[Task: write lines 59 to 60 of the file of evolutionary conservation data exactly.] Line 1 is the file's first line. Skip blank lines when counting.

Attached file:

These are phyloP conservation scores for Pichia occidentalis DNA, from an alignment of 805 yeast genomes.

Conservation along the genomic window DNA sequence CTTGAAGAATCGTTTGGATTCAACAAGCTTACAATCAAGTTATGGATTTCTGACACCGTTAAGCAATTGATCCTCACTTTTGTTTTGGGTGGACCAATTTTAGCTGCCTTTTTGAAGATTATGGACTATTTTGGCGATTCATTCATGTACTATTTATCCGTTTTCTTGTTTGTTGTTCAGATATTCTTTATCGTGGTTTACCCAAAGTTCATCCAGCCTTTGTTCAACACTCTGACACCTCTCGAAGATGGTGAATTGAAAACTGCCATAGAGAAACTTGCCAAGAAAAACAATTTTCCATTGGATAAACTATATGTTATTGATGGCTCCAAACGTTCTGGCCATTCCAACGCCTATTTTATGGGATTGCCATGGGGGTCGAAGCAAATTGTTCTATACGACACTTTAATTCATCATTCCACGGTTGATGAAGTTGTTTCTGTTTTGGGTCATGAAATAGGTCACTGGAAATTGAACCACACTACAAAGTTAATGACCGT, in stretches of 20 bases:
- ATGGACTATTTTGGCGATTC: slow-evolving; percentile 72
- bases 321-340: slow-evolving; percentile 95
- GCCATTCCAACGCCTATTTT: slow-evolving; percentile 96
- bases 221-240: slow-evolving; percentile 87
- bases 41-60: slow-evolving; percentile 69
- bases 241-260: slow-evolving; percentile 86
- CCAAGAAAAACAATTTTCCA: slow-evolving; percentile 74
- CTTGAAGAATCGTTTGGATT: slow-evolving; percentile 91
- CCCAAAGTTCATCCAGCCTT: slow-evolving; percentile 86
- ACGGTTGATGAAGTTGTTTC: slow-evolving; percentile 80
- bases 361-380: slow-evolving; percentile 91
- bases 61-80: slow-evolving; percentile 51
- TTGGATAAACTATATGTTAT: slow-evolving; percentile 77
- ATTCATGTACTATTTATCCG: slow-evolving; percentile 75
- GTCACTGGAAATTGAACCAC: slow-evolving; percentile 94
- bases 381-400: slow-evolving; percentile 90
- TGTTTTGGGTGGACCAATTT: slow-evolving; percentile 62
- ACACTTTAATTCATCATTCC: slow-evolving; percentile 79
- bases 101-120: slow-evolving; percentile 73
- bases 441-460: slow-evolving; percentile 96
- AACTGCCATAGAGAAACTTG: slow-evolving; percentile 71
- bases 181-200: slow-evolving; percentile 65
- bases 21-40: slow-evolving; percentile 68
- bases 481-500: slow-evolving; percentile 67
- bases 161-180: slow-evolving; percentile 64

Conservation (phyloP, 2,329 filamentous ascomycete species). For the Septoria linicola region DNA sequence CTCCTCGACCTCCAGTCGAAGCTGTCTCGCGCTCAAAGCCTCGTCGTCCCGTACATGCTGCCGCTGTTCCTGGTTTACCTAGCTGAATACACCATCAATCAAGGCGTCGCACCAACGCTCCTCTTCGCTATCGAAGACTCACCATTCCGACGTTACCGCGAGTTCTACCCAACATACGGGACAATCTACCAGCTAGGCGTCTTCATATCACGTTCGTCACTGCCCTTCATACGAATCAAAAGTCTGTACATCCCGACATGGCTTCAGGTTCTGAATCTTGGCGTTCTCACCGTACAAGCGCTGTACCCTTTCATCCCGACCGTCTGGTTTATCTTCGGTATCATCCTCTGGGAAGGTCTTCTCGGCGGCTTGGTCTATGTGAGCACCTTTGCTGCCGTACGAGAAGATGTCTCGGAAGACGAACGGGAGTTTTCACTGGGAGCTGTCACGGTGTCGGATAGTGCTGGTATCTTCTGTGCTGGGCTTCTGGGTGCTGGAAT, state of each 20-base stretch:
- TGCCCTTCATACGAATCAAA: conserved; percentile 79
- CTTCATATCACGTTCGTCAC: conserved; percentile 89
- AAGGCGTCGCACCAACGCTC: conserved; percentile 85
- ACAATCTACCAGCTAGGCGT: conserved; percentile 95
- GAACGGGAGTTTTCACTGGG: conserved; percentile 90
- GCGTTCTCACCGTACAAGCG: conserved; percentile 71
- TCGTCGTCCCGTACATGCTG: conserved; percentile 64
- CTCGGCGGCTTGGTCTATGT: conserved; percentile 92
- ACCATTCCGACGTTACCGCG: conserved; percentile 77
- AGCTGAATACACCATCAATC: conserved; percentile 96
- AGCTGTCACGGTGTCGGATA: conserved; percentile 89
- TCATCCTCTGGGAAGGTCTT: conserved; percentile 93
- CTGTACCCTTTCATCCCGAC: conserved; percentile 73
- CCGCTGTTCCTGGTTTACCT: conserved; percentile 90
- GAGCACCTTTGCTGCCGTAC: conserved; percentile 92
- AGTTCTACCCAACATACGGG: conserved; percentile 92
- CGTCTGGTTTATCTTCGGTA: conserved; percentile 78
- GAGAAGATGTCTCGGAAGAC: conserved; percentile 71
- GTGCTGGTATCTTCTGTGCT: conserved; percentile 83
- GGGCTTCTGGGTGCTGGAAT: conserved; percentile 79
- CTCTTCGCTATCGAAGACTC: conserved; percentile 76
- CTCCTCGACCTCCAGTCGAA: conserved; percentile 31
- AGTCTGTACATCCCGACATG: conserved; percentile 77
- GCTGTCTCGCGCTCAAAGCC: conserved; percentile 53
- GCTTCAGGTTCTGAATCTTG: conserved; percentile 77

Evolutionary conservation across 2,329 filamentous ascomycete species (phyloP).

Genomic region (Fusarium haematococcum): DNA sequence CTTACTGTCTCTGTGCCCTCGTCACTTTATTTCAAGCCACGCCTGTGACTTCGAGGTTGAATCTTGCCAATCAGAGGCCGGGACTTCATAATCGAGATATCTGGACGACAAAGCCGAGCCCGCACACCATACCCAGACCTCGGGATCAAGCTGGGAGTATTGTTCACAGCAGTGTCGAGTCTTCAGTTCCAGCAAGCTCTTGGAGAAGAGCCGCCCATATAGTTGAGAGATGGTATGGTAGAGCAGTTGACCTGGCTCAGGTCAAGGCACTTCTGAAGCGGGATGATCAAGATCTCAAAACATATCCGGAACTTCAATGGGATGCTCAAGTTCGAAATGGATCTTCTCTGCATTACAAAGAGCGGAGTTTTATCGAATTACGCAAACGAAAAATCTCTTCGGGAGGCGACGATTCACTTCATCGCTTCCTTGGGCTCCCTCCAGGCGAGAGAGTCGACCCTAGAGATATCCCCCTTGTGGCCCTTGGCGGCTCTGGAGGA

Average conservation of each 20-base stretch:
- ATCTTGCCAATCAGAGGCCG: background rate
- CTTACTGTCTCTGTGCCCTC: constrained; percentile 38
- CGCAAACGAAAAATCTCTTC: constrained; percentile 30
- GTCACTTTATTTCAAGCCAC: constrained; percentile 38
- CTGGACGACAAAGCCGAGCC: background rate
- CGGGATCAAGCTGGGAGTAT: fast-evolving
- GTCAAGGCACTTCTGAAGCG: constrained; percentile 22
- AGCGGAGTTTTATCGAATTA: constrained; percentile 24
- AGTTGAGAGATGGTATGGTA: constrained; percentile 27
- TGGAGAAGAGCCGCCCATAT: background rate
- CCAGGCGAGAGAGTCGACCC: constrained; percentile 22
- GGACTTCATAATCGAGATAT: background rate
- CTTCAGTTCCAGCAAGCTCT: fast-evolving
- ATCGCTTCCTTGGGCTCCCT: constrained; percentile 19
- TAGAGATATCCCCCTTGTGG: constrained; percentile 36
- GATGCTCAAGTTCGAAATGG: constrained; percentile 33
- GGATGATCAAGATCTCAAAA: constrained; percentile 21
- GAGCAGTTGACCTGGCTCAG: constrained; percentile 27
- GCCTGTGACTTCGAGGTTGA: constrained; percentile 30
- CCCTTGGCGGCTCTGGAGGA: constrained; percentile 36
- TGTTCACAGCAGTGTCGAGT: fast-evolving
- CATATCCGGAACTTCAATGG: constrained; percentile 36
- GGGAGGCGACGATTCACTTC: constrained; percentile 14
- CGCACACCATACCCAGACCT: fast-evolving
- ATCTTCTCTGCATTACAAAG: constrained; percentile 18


- CGCAAACGAAAAATCTCTTC: constrained; percentile 30
- GTCACTTTATTTCAAGCCAC: constrained; percentile 38